Greg Cox’s 2009 List of Triangle’s Best Restaurants

Greg Cox, the News & Observer’s restaurant critic, released his list of top restaurants last Friday, and I think I may be in nearly complete agreement with his choices.  He selected Andrea Reusing’s Lantern as the restaurant of the year, and when you consider the national acclaim this Chapel Hill establishment received this past year, along with the fantastic food Reusing puts out, this honor was well deserved.

He only had 20 restaurants on his list last year.  Dropping out were Jibarra, which closed and then reopened downtown, Red Palace (closed), Jujube and Second Empire.  New to the list are Allen & Son, China Palace, Dos Toquitos Centros, Il Palio, J. Betski’s, Margaux’s, Panciuto, Saint Jacques, and Zely & Ritz.  Panciuto and J. Betski’s were on last year’s “Top Newcomers” list.

He also chose Poole’s Downtown Diner, Ashley Christensen’s one year old baby, as the newcomer of the year.  As you know, I’m certainly biased towards Ashley, as she’s a good friend, but the food she puts out continues to be superb (and the service is actually quite decent).

As for the top 25 restaurants, I can’t really quibble with any of the places on the list (and I love that he included Allen & Son.  I’m thinking that we need to come up with a top 25 “cheap eats” places that would be separate from the high end establishments.  Gret did something like this last year with his list of Best Bargains, but we need to expand this list to 25 places.  Or maybe an assortment of a top 3 “Best in Class” for each type of place.

Anyhow, and this may shock many readers, but I’m in agreement with Cox’s list.  It’s really hard for me to think of Margaux’s as one of the best places in the Triangle anymore.  It’s good, but not good enough.    And Saint Jacques can’t keep a cook longer than a couple of months.  Other than that, however, strong work, Greg.

Greg Cox’s Top 25 Restaurants in the Triangle — 2009 Edition

Lantern

Allen & Son

Bin 54

Bloomsbury Bistro

Bonne Soirée

China Palace

Dos Taquitos Centro

Elaine’s on Franklin

Enoteca Vin

Fairview

Fins

Four Square

Frazier’s

Il Palio

J. Betski’s

Magnolia Grill

Margaux’s

Maximillians

Nana’s

Panciuto

Saint Jacques

Saffron

Vin Rouge

Vivace

Zely & Ritz

Top 10 Newcomers

Poole’s Downtown Diner

Globe

Hayashi

Maximillians Pizza Kitchen

Mint

The Mint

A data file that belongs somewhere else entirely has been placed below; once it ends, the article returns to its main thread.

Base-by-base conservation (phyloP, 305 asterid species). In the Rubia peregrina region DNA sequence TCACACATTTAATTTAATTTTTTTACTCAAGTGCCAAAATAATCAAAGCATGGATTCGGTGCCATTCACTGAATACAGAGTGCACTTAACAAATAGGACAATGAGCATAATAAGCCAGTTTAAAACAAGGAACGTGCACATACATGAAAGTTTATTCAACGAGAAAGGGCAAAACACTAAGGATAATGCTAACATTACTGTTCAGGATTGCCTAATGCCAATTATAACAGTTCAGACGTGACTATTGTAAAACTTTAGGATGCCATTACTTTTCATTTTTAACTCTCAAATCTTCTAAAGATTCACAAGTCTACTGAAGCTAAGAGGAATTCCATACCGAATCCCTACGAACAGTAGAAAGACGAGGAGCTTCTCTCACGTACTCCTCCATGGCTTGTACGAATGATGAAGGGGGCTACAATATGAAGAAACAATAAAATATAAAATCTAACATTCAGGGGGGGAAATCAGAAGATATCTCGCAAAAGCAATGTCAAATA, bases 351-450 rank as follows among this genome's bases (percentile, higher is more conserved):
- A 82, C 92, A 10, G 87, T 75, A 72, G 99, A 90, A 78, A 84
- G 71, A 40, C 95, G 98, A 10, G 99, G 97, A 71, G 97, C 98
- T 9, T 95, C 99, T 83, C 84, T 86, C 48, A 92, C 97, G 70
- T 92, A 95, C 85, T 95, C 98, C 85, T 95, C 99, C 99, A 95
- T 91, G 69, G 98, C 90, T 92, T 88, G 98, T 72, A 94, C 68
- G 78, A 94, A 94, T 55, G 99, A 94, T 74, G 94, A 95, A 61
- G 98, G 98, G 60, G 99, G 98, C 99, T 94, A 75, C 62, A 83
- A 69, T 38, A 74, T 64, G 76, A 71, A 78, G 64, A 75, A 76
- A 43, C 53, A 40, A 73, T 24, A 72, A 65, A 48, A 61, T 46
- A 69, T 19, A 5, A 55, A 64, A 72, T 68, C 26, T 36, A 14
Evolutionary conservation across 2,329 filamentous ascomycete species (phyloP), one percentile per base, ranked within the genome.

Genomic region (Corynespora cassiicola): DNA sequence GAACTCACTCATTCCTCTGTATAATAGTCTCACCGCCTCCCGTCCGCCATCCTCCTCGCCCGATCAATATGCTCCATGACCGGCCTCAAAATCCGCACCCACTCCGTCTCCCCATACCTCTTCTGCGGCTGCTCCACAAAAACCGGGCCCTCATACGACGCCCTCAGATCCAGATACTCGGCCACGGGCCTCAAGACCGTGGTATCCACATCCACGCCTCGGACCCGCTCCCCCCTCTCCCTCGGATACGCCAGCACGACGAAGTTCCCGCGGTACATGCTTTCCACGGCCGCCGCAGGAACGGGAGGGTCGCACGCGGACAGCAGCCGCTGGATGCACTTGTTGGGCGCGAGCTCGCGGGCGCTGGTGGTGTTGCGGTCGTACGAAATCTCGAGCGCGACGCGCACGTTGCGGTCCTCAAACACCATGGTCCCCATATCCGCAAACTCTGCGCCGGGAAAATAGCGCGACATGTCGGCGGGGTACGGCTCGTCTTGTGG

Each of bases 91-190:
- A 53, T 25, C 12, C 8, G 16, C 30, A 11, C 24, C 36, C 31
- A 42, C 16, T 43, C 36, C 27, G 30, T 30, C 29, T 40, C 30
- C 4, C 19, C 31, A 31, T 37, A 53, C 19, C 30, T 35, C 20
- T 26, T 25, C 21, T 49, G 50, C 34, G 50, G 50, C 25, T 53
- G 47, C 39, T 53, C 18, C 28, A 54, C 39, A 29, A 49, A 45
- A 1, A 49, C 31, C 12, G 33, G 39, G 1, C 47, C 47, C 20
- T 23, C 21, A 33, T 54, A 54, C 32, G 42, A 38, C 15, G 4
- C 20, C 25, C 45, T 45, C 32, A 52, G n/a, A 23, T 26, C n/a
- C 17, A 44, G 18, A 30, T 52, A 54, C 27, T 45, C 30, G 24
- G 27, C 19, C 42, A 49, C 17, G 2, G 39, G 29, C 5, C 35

Rockwood Filling Station

Posta Tuscan Grille

Savoy

Watts Grocery

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9 Responses to Greg Cox’s 2009 List of Triangle’s Best Restaurants

  1. Josh says:

    Many thanks for republishing the list. The layout on the N&O site is so poor I couldn’t bring myself to read all the way through it.

  2. Sarah says:

    I love Jujube. I’m sad and shocked that it is no longer on the list. And I’m surprised Coquette is not on the top newcomers list. Perhaps they are too new to be considered for the list.

  3. Varmint says:

    It’s always tough to do a top 25 list, as hard choices must be made. Dropping a place like Jujube is probably less of a matter in a change in quality (Charlie Deal is too good of a chef to let that happen) as it is a situation where Greg Cox wanted to recognize other establishments. Some places, like Magnolia Grill, Nana’s, Bloomsbury, and Fins will probably always be on his list, as they are high end places with consistent food and service. It’s when you get into the mid-price range, where there’s a ton of competition, that restaurants will come and go.

    As far as Coquette is concerned, they haven’t been reviewed by the N&O yet, so I suspect that’s the cut-off for being “new” — places first reviewed in 2008. That’s why Poole’s made the list, even though it opened in December of 2007.

  4. ac says:

    Thanks for posting this on here… Somehow I missed it! I have not been to quite a few of these, so I will be sure to add them to my list to visit.

  5. I disagree about The Mint, I didn’t enjoy my meal there – reviewed it on my site. Apparently a good number of people on urbanspoon agree with me. However I’m not really in a position to judge as I’m not in the target bracket of the pricey places. Especially with the current economy and the unemployment rate in North Carolina now! One disappointing meal at a $30+ a plate place really makes me question the worth of giving it another shot somewhere else. I always love cheap, authentic eats.

  6. Jeff says:

    I work within stumbling distance of the three on W. Franklin. Late new year’s res: eat at all three in 2009. Also, there is little better than a pound of A&S and a big bourbon sour (or bottle of malbec). And one more thing, the taco truck that can be found Thursday-Sunday evenings in the parking lot of the little Latino grocery that used to be Johnny’s on Main Street in Carrboro has better tacos than Dos Taquitos Centro.

  7. Charlie says:

    To me, it seems odd to list Dos Taquitos Centro over the original Dos Taquitos. Centro is more expensive, with a menu 1/4 the size (and perhaps this is just a peeve of mine, but Centro doesn’t provide free chips/salsa, which is blasphemy for latin eateries). Centro is great, I love going there, but it’s not better than the original. It’s funny to me, that several that I’ve talked to while eating at Centro, have never eaten at the original location.

  8. sarah says:

    I was just wondering the other day if Saint Jacques was still in business. I don’t see how anyone could work there. The owner unbelievably obnoxious. The atmosphere is great, the food is excellent, but if that guy is around it’s hard to relax and digest it. He makes a point of coming around and preening, bragging about himself. Very unpleasant!

  9. s kelley says:

    so where is a fun place to eat a fabulous brunch and where a five year old is welcome

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